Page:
You’ll also learn why these channels have more chance of working at specific locations.
In a bull channel, the market moves downwards between two adjacent trendlines, before eventually breaking out upwards. In a bear channel the opposite is true; the market moves upwards between two adjacent trendlines, before eventually falling.
There are many ways to draw channels. Some traders take a scientific approach, but for me the charts are a representation of human emotions and as such, every channel will be different.
I start by finding two or more points on a trendline and then “best fit” the adjacent trendline. Sometimes you will get a perfect fit against candle wicks. Other times, you may want to cross through wicks. The key is to fit as many price points as possible.
Now, in the above example, did you notice something obvious? A channel is only of any use to use if it terminates at an important area to trade, such as a supply/demand zone or a support/resistance area.
Let’s take a look at that chart again. This time notice the channel terminated at a support area. The ideal trade would be to buy where the lower channel meets the support line. You’ll notice that before the 2nd low is established, our channel line will be a bit lower.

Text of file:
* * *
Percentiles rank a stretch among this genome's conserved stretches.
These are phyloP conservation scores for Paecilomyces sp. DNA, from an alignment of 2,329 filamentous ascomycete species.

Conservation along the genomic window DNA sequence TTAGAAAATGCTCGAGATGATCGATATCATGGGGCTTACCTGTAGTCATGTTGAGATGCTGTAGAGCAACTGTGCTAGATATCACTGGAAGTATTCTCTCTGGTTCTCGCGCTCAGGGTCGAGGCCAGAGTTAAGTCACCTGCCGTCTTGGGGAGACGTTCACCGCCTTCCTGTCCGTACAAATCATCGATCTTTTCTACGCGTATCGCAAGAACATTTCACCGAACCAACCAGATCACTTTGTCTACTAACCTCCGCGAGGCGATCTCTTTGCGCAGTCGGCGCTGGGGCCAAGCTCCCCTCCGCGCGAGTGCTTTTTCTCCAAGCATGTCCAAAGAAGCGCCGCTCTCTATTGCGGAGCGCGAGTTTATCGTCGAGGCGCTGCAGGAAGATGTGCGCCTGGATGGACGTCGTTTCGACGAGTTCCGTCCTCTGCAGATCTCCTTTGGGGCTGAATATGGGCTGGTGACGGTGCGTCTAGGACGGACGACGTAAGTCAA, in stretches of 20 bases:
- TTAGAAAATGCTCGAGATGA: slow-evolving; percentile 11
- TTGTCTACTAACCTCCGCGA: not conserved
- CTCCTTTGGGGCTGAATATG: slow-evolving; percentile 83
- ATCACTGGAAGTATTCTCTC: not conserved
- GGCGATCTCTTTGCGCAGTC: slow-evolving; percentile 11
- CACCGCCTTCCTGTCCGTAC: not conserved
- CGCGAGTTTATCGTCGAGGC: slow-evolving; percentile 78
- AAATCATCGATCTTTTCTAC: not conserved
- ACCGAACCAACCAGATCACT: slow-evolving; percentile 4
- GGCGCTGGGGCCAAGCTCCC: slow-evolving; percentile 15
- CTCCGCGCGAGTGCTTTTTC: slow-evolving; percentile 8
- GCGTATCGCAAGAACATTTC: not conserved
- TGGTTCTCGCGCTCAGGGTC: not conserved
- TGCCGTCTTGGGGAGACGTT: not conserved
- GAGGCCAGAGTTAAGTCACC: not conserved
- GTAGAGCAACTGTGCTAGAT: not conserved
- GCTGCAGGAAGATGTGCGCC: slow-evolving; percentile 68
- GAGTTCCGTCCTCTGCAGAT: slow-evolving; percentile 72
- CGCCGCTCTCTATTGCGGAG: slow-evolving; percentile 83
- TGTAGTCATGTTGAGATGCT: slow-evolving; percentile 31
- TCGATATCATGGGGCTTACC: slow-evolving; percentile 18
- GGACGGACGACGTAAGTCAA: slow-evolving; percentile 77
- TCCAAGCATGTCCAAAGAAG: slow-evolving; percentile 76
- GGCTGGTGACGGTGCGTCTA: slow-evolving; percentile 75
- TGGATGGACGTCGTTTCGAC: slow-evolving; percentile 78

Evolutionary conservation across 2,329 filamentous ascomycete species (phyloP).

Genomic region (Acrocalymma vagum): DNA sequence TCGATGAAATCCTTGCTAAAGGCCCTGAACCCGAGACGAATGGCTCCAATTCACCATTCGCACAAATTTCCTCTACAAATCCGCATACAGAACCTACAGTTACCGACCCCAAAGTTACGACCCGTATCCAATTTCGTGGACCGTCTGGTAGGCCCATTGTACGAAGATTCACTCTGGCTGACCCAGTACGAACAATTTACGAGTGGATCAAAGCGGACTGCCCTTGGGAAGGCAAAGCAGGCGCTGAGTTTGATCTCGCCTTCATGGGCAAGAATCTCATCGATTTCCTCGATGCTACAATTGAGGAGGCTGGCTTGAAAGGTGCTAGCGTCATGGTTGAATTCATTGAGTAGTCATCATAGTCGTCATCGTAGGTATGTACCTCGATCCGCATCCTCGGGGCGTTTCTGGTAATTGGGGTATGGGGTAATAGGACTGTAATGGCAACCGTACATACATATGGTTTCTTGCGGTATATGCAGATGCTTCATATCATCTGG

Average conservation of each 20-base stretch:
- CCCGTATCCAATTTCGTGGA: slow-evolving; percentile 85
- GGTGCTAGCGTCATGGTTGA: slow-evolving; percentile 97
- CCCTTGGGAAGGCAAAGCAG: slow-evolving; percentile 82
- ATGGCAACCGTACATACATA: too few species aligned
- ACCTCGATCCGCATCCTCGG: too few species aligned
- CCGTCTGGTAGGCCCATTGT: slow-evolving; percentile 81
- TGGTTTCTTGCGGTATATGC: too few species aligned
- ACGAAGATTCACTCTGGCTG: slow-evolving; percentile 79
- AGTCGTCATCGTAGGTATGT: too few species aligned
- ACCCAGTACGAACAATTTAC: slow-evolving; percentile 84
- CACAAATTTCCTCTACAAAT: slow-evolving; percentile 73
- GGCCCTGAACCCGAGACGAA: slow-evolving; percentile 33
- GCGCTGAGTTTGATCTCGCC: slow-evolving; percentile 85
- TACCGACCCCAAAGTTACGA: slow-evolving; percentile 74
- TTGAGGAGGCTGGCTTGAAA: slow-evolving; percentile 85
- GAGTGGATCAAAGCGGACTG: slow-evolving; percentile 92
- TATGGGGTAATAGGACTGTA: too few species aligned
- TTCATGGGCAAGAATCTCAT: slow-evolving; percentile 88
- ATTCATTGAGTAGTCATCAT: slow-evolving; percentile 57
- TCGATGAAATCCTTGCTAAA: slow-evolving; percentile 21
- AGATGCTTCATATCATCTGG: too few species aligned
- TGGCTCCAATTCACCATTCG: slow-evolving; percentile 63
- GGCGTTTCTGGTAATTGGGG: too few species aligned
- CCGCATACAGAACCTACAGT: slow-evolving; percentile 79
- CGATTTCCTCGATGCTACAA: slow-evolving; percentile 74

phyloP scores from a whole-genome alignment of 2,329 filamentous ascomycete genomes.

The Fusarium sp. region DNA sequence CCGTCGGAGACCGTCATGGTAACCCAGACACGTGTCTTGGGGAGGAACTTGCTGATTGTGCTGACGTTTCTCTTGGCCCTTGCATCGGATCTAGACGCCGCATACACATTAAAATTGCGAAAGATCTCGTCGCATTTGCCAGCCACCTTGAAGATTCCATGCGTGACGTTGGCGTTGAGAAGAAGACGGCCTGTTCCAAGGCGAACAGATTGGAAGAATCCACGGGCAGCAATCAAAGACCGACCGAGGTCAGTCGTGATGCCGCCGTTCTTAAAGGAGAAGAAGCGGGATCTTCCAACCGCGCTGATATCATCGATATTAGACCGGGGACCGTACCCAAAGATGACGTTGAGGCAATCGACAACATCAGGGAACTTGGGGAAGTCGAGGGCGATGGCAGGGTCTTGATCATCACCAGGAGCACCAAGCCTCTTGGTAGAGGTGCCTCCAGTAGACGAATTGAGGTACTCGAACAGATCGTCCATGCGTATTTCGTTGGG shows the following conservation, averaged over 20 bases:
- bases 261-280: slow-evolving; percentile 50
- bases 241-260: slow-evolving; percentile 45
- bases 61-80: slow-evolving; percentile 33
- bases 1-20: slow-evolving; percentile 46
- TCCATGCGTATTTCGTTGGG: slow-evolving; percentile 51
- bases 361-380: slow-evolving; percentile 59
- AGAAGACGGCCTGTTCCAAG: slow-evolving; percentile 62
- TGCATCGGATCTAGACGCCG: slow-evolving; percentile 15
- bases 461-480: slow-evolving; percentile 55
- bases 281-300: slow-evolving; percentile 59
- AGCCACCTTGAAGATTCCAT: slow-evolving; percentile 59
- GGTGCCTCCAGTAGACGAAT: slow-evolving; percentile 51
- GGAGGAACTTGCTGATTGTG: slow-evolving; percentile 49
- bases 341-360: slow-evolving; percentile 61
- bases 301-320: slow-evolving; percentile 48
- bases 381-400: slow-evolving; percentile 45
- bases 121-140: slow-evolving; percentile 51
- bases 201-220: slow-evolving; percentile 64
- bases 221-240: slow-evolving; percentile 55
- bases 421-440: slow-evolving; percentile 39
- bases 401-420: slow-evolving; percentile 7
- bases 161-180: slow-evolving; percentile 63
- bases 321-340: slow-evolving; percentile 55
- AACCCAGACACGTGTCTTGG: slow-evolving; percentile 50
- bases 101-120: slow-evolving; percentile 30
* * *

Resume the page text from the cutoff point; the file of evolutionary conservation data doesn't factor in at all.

Here is an example of a bear channel. It’s quite shallow sloping, but notice the multiple touches on the lower trendline. The key take-away here is that the channel terminated at an important area; a lower timeframe supply zone and a Price Pivot Zone (please see my other material for more on PPZ’s).
Sometimes it makes more sense to draw a wedge pattern. This example shows a good number of price points fitting perfectly and ending at a demand zone. Just as downward channels are bullish, so are downward sloping wedges. And the converse holds true for upward sloping wedges.
In this Bear channel example, we have a good supply zone. The market has moved very quickly away from the zone and set up for a nice return to sell.
Before the market reaches supply and the channel is fully drawn, we can still predict where point 3 of the channel will be given it should terminate at the zone.This gives us confidence that points 1 and 2 are correct.
I’ve used a best fit approach for the adjacent side of the channel to fit as many candles as possible.
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